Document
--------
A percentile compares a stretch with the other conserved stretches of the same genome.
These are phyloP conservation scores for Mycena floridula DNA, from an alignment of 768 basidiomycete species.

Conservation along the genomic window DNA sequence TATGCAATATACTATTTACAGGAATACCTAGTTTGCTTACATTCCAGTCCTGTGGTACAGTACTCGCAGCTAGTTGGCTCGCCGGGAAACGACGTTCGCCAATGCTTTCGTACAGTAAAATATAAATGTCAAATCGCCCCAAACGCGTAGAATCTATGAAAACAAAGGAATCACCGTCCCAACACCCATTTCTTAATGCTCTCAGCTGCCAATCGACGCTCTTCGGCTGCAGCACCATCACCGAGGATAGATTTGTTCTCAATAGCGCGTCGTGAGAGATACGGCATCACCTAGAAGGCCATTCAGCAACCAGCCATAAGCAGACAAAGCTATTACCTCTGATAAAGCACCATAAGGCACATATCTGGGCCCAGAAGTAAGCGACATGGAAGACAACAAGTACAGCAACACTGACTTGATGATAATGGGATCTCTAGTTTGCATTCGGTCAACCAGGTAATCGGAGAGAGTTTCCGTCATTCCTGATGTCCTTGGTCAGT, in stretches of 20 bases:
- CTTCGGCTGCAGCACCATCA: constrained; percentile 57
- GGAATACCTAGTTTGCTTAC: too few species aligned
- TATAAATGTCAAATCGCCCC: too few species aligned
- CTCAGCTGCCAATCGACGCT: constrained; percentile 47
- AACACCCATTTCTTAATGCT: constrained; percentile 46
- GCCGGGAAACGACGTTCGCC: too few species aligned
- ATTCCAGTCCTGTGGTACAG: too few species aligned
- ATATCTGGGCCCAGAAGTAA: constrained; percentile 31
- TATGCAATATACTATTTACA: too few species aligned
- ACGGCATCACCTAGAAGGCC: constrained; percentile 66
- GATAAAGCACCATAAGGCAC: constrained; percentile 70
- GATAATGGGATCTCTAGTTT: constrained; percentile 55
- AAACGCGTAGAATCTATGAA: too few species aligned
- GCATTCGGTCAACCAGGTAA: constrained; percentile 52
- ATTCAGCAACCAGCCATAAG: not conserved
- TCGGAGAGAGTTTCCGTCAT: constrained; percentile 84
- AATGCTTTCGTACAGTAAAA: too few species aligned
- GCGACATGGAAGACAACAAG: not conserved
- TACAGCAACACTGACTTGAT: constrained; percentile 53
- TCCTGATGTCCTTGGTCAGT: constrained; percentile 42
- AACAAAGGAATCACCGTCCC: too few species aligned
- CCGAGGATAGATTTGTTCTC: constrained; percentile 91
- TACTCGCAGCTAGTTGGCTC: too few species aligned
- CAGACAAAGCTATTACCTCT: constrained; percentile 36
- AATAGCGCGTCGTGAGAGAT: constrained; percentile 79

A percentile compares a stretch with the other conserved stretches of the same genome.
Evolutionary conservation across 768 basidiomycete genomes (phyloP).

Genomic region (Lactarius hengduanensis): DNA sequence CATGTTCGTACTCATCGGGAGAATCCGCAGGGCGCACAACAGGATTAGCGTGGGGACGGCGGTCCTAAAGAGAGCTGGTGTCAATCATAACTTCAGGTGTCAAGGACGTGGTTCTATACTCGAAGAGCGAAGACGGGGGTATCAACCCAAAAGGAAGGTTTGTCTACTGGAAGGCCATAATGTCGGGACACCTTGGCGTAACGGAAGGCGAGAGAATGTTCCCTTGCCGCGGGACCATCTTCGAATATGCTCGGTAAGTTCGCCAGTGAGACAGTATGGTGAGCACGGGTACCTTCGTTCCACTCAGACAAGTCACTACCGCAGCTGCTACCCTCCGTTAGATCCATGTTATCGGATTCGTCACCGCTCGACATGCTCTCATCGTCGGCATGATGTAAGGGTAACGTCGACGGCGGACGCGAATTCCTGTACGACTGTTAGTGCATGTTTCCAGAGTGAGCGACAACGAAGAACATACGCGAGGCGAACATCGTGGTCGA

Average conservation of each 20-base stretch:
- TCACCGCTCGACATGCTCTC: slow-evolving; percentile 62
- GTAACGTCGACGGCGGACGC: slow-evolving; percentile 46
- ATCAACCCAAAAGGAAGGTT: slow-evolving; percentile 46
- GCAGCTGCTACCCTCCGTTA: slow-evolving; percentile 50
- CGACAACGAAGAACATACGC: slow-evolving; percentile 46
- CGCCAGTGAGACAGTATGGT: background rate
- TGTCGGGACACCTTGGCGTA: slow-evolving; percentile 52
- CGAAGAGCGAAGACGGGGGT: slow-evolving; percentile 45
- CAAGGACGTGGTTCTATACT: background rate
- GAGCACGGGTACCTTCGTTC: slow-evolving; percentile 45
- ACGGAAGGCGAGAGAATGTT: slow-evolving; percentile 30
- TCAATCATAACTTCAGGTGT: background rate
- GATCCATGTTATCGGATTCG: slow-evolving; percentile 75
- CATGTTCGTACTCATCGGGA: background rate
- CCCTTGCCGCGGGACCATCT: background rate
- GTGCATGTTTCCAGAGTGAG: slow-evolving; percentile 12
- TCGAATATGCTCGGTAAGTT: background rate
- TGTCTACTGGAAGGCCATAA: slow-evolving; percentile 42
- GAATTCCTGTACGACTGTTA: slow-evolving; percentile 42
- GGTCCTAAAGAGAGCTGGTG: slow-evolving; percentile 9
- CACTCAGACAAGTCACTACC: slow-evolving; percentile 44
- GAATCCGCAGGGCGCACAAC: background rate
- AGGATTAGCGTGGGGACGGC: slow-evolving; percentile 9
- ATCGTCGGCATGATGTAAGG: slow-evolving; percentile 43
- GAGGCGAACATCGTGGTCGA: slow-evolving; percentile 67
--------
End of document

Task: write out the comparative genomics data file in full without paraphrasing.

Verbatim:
A percentile compares a stretch with the other conserved stretches of the same genome.
These are phyloP conservation scores for Mycena floridula DNA, from an alignment of 768 basidiomycete species.

Conservation along the genomic window DNA sequence TATGCAATATACTATTTACAGGAATACCTAGTTTGCTTACATTCCAGTCCTGTGGTACAGTACTCGCAGCTAGTTGGCTCGCCGGGAAACGACGTTCGCCAATGCTTTCGTACAGTAAAATATAAATGTCAAATCGCCCCAAACGCGTAGAATCTATGAAAACAAAGGAATCACCGTCCCAACACCCATTTCTTAATGCTCTCAGCTGCCAATCGACGCTCTTCGGCTGCAGCACCATCACCGAGGATAGATTTGTTCTCAATAGCGCGTCGTGAGAGATACGGCATCACCTAGAAGGCCATTCAGCAACCAGCCATAAGCAGACAAAGCTATTACCTCTGATAAAGCACCATAAGGCACATATCTGGGCCCAGAAGTAAGCGACATGGAAGACAACAAGTACAGCAACACTGACTTGATGATAATGGGATCTCTAGTTTGCATTCGGTCAACCAGGTAATCGGAGAGAGTTTCCGTCATTCCTGATGTCCTTGGTCAGT, in stretches of 20 bases:
- CTTCGGCTGCAGCACCATCA: constrained; percentile 57
- GGAATACCTAGTTTGCTTAC: too few species aligned
- TATAAATGTCAAATCGCCCC: too few species aligned
- CTCAGCTGCCAATCGACGCT: constrained; percentile 47
- AACACCCATTTCTTAATGCT: constrained; percentile 46
- GCCGGGAAACGACGTTCGCC: too few species aligned
- ATTCCAGTCCTGTGGTACAG: too few species aligned
- ATATCTGGGCCCAGAAGTAA: constrained; percentile 31
- TATGCAATATACTATTTACA: too few species aligned
- ACGGCATCACCTAGAAGGCC: constrained; percentile 66
- GATAAAGCACCATAAGGCAC: constrained; percentile 70
- GATAATGGGATCTCTAGTTT: constrained; percentile 55
- AAACGCGTAGAATCTATGAA: too few species aligned
- GCATTCGGTCAACCAGGTAA: constrained; percentile 52
- ATTCAGCAACCAGCCATAAG: not conserved
- TCGGAGAGAGTTTCCGTCAT: constrained; percentile 84
- AATGCTTTCGTACAGTAAAA: too few species aligned
- GCGACATGGAAGACAACAAG: not conserved
- TACAGCAACACTGACTTGAT: constrained; percentile 53
- TCCTGATGTCCTTGGTCAGT: constrained; percentile 42
- AACAAAGGAATCACCGTCCC: too few species aligned
- CCGAGGATAGATTTGTTCTC: constrained; percentile 91
- TACTCGCAGCTAGTTGGCTC: too few species aligned
- CAGACAAAGCTATTACCTCT: constrained; percentile 36
- AATAGCGCGTCGTGAGAGAT: constrained; percentile 79

A percentile compares a stretch with the other conserved stretches of the same genome.
Evolutionary conservation across 768 basidiomycete genomes (phyloP).

Genomic region (Lactarius hengduanensis): DNA sequence CATGTTCGTACTCATCGGGAGAATCCGCAGGGCGCACAACAGGATTAGCGTGGGGACGGCGGTCCTAAAGAGAGCTGGTGTCAATCATAACTTCAGGTGTCAAGGACGTGGTTCTATACTCGAAGAGCGAAGACGGGGGTATCAACCCAAAAGGAAGGTTTGTCTACTGGAAGGCCATAATGTCGGGACACCTTGGCGTAACGGAAGGCGAGAGAATGTTCCCTTGCCGCGGGACCATCTTCGAATATGCTCGGTAAGTTCGCCAGTGAGACAGTATGGTGAGCACGGGTACCTTCGTTCCACTCAGACAAGTCACTACCGCAGCTGCTACCCTCCGTTAGATCCATGTTATCGGATTCGTCACCGCTCGACATGCTCTCATCGTCGGCATGATGTAAGGGTAACGTCGACGGCGGACGCGAATTCCTGTACGACTGTTAGTGCATGTTTCCAGAGTGAGCGACAACGAAGAACATACGCGAGGCGAACATCGTGGTCGA

Average conservation of each 20-base stretch:
- TCACCGCTCGACATGCTCTC: slow-evolving; percentile 62
- GTAACGTCGACGGCGGACGC: slow-evolving; percentile 46
- ATCAACCCAAAAGGAAGGTT: slow-evolving; percentile 46
- GCAGCTGCTACCCTCCGTTA: slow-evolving; percentile 50
- CGACAACGAAGAACATACGC: slow-evolving; percentile 46
- CGCCAGTGAGACAGTATGGT: background rate
- TGTCGGGACACCTTGGCGTA: slow-evolving; percentile 52
- CGAAGAGCGAAGACGGGGGT: slow-evolving; percentile 45
- CAAGGACGTGGTTCTATACT: background rate
- GAGCACGGGTACCTTCGTTC: slow-evolving; percentile 45
- ACGGAAGGCGAGAGAATGTT: slow-evolving; percentile 30
- TCAATCATAACTTCAGGTGT: background rate
- GATCCATGTTATCGGATTCG: slow-evolving; percentile 75
- CATGTTCGTACTCATCGGGA: background rate
- CCCTTGCCGCGGGACCATCT: background rate
- GTGCATGTTTCCAGAGTGAG: slow-evolving; percentile 12
- TCGAATATGCTCGGTAAGTT: background rate
- TGTCTACTGGAAGGCCATAA: slow-evolving; percentile 42
- GAATTCCTGTACGACTGTTA: slow-evolving; percentile 42
- GGTCCTAAAGAGAGCTGGTG: slow-evolving; percentile 9
- CACTCAGACAAGTCACTACC: slow-evolving; percentile 44
- GAATCCGCAGGGCGCACAAC: background rate
- AGGATTAGCGTGGGGACGGC: slow-evolving; percentile 9
- ATCGTCGGCATGATGTAAGG: slow-evolving; percentile 43
- GAGGCGAACATCGTGGTCGA: slow-evolving; percentile 67